Former double agent Sergei Skripal and his daughter Julia were poisoned with the drug Fentanyl, not the Novichok nerve agent, the initial report on the incident reveals. After I published this report on my Twitter account the information was immediately redacted and the drug Fentanyl was deleted from the original version.
Alex Thomson, chief correspondent and presenter of Channel 4 News tweeted about a D notice issued by the UK government to prevent media from publishing further sensitive information on 12 March:
About the only decisive public move by the authorities has been to censor MSM via a D Notice last week from fully identifying Mr Skripal’s MI6 handler living nearby…
— alex thomson (@alextomo) March 12, 2018
On 26 April I published on my social media accounts the initial report (dated 5 March) on the incident in Salisbury. It indicated the drug Fentanyl as the source of the poisoning which had taken place on 4 March.
The #Skripals were allegedly exposed to the drug #Fentanyl, not the #Novichok nerve agent, according to information obtained from the UK Clinical Services Journal https://t.co/if3FuFQHaj pic.twitter.com/NRF4srY4IM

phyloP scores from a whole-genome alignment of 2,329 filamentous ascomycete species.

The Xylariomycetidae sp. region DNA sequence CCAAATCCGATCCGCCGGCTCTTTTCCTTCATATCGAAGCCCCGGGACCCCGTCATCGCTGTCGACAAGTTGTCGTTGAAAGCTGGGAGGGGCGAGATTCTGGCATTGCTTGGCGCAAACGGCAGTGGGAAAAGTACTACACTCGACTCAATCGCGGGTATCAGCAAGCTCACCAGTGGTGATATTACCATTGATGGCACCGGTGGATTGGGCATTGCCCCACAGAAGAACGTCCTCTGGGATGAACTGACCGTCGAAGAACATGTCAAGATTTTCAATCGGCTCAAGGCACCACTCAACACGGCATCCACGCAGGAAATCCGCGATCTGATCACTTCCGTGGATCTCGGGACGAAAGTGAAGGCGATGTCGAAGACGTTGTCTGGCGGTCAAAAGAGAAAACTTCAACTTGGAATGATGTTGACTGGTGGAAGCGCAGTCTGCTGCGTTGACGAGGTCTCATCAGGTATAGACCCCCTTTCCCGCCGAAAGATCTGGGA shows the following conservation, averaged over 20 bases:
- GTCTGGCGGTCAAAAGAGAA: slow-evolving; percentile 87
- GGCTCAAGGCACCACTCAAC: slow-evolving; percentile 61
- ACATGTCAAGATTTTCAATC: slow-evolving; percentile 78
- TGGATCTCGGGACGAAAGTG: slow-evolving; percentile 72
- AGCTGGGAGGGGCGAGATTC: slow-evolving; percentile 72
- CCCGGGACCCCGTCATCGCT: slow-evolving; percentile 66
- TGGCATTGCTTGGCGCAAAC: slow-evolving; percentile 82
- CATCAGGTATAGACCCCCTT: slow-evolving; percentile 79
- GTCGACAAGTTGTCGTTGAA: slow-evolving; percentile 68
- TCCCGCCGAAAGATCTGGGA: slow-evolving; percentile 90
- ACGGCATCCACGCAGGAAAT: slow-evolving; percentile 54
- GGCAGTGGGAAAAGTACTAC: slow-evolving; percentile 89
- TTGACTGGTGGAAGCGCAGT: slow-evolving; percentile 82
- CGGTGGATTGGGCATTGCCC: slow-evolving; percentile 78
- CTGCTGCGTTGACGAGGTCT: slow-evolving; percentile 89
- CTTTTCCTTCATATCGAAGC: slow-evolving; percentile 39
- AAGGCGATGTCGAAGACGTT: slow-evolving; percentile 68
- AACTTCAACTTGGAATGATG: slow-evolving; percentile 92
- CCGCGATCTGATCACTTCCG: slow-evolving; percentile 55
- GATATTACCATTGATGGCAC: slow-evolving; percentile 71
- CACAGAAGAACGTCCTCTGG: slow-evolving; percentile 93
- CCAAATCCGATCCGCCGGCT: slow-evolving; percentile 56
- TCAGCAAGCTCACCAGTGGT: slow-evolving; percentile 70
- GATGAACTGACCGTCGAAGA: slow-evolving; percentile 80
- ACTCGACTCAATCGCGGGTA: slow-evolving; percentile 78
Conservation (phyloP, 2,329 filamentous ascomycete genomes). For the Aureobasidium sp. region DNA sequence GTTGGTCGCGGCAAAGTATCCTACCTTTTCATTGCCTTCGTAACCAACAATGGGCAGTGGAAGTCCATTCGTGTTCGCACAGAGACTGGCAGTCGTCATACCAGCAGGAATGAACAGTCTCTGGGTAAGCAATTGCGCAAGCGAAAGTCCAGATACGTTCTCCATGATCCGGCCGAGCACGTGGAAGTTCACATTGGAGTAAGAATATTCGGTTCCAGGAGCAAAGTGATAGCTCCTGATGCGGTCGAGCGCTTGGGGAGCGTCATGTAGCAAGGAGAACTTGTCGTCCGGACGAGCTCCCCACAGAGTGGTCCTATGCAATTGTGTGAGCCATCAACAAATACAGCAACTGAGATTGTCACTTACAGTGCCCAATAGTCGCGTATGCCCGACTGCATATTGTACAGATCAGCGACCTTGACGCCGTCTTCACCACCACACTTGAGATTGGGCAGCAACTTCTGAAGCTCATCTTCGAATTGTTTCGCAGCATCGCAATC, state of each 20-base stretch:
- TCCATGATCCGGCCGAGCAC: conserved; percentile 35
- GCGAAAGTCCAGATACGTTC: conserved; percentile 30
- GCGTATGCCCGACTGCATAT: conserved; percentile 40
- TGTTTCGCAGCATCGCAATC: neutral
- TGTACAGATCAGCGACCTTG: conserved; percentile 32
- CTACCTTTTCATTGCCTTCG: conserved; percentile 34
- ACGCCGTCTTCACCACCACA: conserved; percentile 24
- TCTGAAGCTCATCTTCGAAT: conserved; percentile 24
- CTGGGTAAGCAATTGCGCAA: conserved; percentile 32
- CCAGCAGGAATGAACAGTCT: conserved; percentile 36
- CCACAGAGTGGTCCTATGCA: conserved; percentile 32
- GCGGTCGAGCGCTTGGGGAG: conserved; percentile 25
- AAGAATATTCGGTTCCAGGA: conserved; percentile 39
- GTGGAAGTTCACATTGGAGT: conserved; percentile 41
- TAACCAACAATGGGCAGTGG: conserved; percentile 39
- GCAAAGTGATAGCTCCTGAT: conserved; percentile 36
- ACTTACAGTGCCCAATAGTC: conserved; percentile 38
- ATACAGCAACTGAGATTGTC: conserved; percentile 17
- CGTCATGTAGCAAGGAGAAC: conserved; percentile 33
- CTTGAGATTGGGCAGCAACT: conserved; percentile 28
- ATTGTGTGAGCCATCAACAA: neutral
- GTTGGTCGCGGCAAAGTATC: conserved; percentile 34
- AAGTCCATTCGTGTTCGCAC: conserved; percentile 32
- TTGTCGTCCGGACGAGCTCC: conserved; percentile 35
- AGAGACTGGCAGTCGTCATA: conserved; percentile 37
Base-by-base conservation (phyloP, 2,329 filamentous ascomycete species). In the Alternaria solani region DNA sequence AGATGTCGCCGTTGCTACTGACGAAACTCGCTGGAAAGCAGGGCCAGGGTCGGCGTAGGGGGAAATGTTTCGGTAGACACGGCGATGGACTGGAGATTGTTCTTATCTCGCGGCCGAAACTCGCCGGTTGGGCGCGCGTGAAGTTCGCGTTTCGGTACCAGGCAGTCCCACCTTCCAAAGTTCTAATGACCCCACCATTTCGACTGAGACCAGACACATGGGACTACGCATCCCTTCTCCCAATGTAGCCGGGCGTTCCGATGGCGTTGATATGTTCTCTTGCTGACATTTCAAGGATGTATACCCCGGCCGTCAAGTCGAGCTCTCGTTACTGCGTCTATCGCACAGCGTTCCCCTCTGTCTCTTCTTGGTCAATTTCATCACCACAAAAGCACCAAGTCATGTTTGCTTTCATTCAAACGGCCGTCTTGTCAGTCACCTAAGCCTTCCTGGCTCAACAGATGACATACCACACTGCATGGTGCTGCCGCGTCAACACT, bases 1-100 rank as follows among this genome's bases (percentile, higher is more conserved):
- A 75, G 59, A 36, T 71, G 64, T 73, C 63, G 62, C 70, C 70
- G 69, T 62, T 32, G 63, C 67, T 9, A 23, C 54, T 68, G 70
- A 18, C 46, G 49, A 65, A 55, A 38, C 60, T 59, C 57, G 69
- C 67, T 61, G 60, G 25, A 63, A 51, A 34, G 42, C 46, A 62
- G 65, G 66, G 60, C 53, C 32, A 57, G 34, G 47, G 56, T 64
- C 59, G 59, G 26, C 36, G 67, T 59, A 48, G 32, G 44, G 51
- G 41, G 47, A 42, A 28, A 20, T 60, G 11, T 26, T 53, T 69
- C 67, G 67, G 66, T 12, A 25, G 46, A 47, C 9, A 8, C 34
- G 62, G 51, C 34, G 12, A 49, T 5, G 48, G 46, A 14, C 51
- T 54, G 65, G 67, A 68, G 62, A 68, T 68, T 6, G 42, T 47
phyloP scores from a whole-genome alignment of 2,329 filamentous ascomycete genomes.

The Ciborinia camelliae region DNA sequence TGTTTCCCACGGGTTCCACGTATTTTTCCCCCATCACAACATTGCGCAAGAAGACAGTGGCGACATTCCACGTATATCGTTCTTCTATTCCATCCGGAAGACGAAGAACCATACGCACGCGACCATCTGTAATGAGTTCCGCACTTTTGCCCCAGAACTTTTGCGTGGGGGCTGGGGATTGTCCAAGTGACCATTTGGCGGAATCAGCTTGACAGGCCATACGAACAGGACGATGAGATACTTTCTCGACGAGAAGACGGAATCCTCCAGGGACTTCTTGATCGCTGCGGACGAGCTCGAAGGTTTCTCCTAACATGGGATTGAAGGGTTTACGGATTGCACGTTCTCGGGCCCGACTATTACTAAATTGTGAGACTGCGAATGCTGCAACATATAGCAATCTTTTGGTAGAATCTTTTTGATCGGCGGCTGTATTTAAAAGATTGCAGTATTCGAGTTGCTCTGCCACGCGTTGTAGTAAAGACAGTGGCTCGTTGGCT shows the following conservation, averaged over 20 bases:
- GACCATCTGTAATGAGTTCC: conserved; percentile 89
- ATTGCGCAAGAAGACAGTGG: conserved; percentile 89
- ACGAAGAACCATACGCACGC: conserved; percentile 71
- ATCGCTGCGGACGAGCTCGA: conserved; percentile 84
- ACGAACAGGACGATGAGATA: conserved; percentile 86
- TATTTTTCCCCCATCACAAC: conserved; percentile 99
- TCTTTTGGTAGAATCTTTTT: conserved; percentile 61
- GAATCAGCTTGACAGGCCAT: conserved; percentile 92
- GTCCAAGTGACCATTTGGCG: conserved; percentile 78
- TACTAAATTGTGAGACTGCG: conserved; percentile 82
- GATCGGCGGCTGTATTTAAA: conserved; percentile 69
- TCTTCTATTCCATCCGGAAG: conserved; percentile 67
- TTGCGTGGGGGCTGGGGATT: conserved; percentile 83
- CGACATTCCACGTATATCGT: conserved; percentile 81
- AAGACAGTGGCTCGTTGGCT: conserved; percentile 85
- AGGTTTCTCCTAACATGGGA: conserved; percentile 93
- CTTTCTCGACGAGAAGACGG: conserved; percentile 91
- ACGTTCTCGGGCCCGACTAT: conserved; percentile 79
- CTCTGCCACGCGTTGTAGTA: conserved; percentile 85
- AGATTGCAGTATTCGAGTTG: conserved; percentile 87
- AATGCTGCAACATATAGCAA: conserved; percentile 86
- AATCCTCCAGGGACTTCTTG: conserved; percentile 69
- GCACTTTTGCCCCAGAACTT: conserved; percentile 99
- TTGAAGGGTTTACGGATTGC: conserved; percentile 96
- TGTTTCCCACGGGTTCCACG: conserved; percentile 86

— Dilyana Gaytandzhieva (@dgaytandzhieva) April 26, 2018
According to the report published by Clinical Services Journal: Salisbury District Hospital declared a “major incident” on Monday 5 March, after two patients were exposed to an opioid […] It followed an incident hours earlier in which a man and a woman were exposed to the drug Fentanyl in the city centre. The opioid is 10,000 times stronger than heroin.
Few hours later (27 April) after the article was publicized on social media, the content was surprisingly changed.
The #Skripals were exposed to #Fentanyl, not #Novichok. After I published this information yesterday (26.04.) the Clinical Services Journal redacted it today https://t.co/if3FuFQHaj pic.twitter.com/KZa9trXnOw
— Dilyana Gaytandzhieva (@dgaytandzhieva) April 27, 2018
The second line of the redacted article now reads: “It followed an incident hours earlier in which a man and a woman were exposed to a substance in the city centre.”
Here is the retrieved version of the report (as it appeared on 26 April) before the opioid Fentanyl was deleted and changed with “a substance”. Clinical Services Journal has not responded yet to the request for a comment on the reason for such a redaction more than a month after the incident took place and after the initial report was published on social media.